Lost love is still love. It takes a different form

On April 16th, I lost one of the most important people in my life- my grandpop. I had the opportunity to spend the last days with him, am so grateful I was able to tell him everything I wanted to before he went to join my grandmom in heaven. On April 27th, I had the privilege of giving his eulogy. Words can’t do justice to the impact he had on my life.

“Lost love is still love. It takes a different form, that’s all. You can’t see their smile or bring them food or tousle their hair or move them around a dance floor. But when those senses weaken another heightens. Memory. Memory becomes your partner. You nurture it. You hold it. You dance with it.” ― Mitch Albom

My name is Patrice, and I am Al’s granddaughter. Just 16 days’ shy to the exact date two years ago, I was at this same podium sharing the impact my grandmother had on my life. Like deja vu, I’m here again, this time celebrating the life of my Grandpop. So, who was Al Bendig?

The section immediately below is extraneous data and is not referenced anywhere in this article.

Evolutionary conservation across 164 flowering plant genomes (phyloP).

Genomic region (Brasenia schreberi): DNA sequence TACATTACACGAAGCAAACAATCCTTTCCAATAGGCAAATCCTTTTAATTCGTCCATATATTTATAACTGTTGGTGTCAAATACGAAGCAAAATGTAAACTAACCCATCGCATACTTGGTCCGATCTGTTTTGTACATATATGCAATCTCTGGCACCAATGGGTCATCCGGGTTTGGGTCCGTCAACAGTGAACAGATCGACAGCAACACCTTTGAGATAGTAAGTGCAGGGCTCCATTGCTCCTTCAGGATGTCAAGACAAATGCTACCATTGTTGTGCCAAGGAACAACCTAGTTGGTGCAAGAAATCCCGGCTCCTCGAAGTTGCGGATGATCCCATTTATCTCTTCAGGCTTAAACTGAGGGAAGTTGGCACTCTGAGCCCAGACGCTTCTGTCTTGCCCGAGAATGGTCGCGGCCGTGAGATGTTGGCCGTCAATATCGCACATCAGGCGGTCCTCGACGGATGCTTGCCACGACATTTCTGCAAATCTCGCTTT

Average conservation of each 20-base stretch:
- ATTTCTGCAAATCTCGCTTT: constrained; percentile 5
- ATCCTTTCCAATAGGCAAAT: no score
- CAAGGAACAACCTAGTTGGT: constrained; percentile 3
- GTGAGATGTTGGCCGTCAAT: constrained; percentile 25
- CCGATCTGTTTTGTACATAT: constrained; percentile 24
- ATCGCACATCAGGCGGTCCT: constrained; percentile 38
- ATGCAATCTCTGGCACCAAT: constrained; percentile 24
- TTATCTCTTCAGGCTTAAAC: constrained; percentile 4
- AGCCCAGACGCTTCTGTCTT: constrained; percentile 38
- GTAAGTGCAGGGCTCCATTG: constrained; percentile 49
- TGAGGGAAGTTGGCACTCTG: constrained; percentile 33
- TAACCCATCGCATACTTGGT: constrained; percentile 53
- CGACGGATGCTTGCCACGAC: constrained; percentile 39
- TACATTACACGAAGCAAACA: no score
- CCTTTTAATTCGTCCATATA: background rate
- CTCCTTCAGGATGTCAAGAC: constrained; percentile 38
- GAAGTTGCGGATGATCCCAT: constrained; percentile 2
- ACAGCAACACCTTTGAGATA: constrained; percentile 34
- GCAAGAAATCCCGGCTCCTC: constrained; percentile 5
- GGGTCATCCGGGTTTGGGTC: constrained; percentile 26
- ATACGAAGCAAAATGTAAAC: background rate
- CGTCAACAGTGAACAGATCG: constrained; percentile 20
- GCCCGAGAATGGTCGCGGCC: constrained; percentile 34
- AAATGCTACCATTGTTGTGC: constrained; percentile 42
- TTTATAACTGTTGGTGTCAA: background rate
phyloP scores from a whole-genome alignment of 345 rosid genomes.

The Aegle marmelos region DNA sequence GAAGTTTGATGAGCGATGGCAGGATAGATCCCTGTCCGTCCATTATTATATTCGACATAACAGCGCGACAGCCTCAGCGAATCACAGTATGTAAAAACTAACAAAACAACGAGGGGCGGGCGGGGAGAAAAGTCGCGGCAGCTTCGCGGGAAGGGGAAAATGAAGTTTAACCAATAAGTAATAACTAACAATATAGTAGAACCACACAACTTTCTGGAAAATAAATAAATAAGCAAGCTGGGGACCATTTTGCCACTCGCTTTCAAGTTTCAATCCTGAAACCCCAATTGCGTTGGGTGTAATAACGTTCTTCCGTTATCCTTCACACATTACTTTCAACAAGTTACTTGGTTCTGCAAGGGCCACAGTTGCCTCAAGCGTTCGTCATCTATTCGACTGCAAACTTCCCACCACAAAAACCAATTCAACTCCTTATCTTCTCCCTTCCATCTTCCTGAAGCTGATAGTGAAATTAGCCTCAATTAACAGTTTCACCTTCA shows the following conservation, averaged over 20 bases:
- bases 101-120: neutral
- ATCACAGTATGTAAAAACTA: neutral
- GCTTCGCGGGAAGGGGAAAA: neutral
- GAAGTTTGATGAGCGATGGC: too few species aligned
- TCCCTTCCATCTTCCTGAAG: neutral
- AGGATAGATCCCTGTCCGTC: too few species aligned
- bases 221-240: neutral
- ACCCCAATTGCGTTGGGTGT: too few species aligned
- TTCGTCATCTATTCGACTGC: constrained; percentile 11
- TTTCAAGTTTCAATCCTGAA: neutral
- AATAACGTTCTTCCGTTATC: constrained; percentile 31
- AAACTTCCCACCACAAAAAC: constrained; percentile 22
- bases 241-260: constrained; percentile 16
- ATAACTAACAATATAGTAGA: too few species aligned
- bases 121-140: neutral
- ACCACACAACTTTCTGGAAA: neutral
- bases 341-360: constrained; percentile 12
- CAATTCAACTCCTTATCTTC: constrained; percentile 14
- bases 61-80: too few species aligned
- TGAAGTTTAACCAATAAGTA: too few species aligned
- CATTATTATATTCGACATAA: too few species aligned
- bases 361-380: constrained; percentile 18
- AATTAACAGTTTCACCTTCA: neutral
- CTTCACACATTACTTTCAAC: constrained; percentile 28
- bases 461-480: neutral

30741477_10160152224815063_2065413347028762624_nHe was a bartender who shared with us his appreciation of cosmos, vodka and cranberries, fuzzy navels and apple martinis. Later in life, I was able to share with him craft beer, especially Not Your Father’s Root Beer & Cherry Cola. He was always rocking his trademark plaid flannel button up shirts, striped polos in the summer, and one of his array of baseball caps. He was proud resident of Pebble Beach drive, living in a community that truly cared about him. The highlight of his week was the golf outing played at the Mays Landing Country Club, literally in his backyard. His neighbors became his second family, providing him care and comfort. Thank you for helping to care for my grandparents during the last few years of their lives. He was also proud ride operator at Storybook Land, a place where he was able to form new friendships later in life.